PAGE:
Hap has always applied himself to his environmentalism as an art; creating change and awareness in people’s minds by use of his stories, his honest attitude to his writings, his ability tocapture the spirit of the land – in both words and in illustrations – mapping the routes to make it easier for our needful souls to connect with the earth, to live more simply, and to celebrate Nature (and our place in it) by remembering our more ancient selves like Hap has…. Always his motivation being to protect Her.
Through his guide books, his stories and art, Hap has helped to paint the very canvas of what our waterways and lands have become today… where rivers and trails are still being utilized by people and their canoes – yet to be completely handed over to industry. By just getting out in a canoe and using these ancient and modern-day routes with respect, you are doing (a little bit of) your part. Because Hap knows, and so do you, that if we don’t use it, we are subject to losing it.
“The Rivers book came about as a response to the heavy traffic on the Dumoine after my first river guidebook came out in the late 1980’s (dedicated just to the Dumoine). To relieve the pressure off the Dumoine I mapped out the “sister” rivers (primarily the Black and the Coulonge), equally exciting rivers, in order to displace more user-traffic…and it worked nicely. It also offered the paddler more choice, and it was easier on the environment; as well, it generated an awareness for river protection in a province bent on damming all rivers for hydro-power. All my books had and still have a huge environmental “push” in a political climate where it has become a User-based system of management…and I use the word management very loosely. Basically…it’s a ‘use it or lose it’ mentality, hopefully where adventure tourism edges out industrial motives. Path of the Paddle is straddled in complex bureaucratic red tape that I’m wading through, hopefully making some gains in changing an outdated government system that has always bolstered a consumptive use of the wilderness.” ~ Hap Wilson (2013)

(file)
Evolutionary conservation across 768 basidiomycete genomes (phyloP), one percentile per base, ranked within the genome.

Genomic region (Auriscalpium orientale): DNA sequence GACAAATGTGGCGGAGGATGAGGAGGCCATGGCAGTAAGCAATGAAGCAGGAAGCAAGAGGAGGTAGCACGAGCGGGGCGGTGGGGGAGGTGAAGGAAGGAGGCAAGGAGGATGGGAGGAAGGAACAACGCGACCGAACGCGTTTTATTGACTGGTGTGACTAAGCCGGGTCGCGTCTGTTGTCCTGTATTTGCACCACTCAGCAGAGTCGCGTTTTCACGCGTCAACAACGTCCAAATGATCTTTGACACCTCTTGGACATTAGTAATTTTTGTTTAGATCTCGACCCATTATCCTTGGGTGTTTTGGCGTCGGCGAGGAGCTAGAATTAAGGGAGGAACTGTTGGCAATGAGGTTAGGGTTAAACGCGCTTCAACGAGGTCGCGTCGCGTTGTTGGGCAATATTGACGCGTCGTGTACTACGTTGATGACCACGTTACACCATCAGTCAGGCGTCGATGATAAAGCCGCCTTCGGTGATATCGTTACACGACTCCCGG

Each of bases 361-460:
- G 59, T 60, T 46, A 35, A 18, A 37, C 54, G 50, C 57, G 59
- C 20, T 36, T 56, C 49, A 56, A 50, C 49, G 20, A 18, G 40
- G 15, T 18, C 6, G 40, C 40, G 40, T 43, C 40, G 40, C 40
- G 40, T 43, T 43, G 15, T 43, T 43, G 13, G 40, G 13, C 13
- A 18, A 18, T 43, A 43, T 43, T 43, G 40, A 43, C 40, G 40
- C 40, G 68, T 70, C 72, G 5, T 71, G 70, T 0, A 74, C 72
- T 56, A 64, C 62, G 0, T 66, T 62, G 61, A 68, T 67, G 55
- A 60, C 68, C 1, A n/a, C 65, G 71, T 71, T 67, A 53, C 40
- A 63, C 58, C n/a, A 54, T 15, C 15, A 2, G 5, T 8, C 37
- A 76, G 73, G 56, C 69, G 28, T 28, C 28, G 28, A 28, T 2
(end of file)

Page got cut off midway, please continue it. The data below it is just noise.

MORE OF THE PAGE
If you have yet to pick up a guide book by Hap, you will not quite understand the depth he takes to connect the reader to the land and the trail. An honest review, blogged at A Whole Bunch Of Ings, captures just how advantageous having a guide book by Hap can be (in this case, The Rivers Of The Upper Ottawa Valley).
“I picked up a book today which was unreal. I have rediscovered our local library over the past couple weeks, and stumbled on Rivers of the upper Ottawa valley (myths,magic and adventure.) … The title says it all basically. This is a comprehensive,detailed,cornucopia of awesomeness. Everything from maps of what Algonquin tribe lived where (and a bit about each) to legends,to safety, oh and it’s a guide book as well! … It’s the kind of book which get’s you excited about a area, and honestly has given me so much information about things I never knew existed in my own backyard.” ~ A Whole Bunch Of Ings